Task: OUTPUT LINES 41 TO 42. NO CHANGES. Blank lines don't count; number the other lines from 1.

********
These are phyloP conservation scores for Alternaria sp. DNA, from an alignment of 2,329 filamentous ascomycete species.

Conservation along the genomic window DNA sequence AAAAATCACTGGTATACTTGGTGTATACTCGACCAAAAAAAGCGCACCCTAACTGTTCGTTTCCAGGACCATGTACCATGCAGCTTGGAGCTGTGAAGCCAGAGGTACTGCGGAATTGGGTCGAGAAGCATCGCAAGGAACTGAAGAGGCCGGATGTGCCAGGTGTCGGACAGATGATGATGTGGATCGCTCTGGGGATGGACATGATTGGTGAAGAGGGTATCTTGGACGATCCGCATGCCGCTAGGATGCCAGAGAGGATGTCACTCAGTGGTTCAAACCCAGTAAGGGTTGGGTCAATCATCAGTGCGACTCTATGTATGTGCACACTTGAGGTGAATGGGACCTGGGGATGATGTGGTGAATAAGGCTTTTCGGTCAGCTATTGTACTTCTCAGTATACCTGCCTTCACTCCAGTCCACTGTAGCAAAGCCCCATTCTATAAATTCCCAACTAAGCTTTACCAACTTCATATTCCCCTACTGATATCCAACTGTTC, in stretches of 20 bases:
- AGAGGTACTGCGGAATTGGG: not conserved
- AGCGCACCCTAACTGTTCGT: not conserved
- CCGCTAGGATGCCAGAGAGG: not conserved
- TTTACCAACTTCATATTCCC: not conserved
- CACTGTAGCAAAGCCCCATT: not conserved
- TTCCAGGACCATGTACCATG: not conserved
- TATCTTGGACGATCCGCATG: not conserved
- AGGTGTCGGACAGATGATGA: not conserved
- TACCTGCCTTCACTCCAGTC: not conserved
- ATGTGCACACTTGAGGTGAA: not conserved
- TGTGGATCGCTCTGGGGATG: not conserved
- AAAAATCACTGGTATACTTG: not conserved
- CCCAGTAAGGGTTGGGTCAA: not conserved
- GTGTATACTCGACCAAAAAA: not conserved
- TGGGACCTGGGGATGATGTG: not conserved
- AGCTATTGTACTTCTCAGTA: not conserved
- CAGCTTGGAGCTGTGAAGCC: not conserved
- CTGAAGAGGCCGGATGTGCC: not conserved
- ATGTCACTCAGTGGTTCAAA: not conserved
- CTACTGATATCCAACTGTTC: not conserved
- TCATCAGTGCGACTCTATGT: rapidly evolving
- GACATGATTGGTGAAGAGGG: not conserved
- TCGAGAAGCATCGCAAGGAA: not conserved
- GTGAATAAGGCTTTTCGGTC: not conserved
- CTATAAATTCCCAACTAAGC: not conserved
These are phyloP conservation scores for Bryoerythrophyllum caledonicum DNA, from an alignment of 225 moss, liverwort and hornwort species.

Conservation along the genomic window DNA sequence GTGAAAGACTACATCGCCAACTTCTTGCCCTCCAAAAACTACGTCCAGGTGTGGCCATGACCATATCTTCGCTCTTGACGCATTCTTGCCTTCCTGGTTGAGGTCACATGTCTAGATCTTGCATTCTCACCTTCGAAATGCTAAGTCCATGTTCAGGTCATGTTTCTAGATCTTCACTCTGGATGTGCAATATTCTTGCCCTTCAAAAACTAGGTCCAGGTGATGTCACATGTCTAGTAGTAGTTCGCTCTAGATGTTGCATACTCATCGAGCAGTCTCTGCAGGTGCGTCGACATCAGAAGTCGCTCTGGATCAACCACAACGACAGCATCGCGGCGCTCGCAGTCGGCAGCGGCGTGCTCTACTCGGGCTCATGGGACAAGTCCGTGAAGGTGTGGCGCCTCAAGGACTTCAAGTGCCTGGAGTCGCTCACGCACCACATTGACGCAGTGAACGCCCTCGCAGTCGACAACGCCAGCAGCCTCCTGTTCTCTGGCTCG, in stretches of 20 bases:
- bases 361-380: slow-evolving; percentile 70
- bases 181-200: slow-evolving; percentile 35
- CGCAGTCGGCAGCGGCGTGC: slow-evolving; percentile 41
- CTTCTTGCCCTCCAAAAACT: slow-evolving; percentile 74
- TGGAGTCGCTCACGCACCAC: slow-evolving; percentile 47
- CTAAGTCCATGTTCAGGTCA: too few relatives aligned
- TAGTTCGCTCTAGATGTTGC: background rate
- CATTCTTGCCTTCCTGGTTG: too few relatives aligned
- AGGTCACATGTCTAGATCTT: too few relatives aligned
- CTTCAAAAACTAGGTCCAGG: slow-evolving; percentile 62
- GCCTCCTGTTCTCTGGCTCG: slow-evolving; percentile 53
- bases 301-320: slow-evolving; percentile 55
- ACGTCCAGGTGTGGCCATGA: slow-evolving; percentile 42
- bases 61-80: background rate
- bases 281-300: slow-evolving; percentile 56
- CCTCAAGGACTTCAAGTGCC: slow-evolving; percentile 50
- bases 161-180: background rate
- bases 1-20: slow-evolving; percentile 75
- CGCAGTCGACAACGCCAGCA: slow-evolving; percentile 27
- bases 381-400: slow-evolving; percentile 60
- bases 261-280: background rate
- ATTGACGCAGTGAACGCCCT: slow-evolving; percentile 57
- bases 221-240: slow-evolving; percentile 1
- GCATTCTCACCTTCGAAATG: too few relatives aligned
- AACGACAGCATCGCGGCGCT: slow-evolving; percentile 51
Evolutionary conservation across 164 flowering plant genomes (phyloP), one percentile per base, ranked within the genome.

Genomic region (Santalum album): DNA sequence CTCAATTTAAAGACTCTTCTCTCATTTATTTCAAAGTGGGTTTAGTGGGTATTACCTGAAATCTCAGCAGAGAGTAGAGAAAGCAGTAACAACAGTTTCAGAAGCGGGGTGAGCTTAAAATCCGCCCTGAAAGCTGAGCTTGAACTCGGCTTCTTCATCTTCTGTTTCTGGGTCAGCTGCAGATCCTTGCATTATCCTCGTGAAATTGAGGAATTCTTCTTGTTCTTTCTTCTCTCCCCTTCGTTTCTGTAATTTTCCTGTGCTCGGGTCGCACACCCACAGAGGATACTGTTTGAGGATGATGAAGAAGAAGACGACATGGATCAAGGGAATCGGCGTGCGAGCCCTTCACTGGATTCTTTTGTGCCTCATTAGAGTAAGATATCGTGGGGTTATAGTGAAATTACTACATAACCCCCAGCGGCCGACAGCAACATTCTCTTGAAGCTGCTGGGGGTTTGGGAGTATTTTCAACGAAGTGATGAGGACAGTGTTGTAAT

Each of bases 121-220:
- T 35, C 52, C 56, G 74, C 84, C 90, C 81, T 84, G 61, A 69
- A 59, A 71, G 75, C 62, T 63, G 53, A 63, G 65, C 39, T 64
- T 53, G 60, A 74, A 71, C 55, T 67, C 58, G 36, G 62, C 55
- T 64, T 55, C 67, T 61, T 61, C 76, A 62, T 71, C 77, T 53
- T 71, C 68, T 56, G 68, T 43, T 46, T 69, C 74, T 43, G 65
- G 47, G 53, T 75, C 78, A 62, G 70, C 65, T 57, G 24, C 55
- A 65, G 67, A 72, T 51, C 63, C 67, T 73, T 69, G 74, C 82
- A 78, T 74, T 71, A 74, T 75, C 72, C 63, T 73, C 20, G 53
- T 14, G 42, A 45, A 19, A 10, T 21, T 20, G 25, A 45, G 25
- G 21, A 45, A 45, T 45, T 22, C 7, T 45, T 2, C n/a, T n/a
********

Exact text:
- bases 301-320: slow-evolving; percentile 55
- ACGTCCAGGTGTGGCCATGA: slow-evolving; percentile 42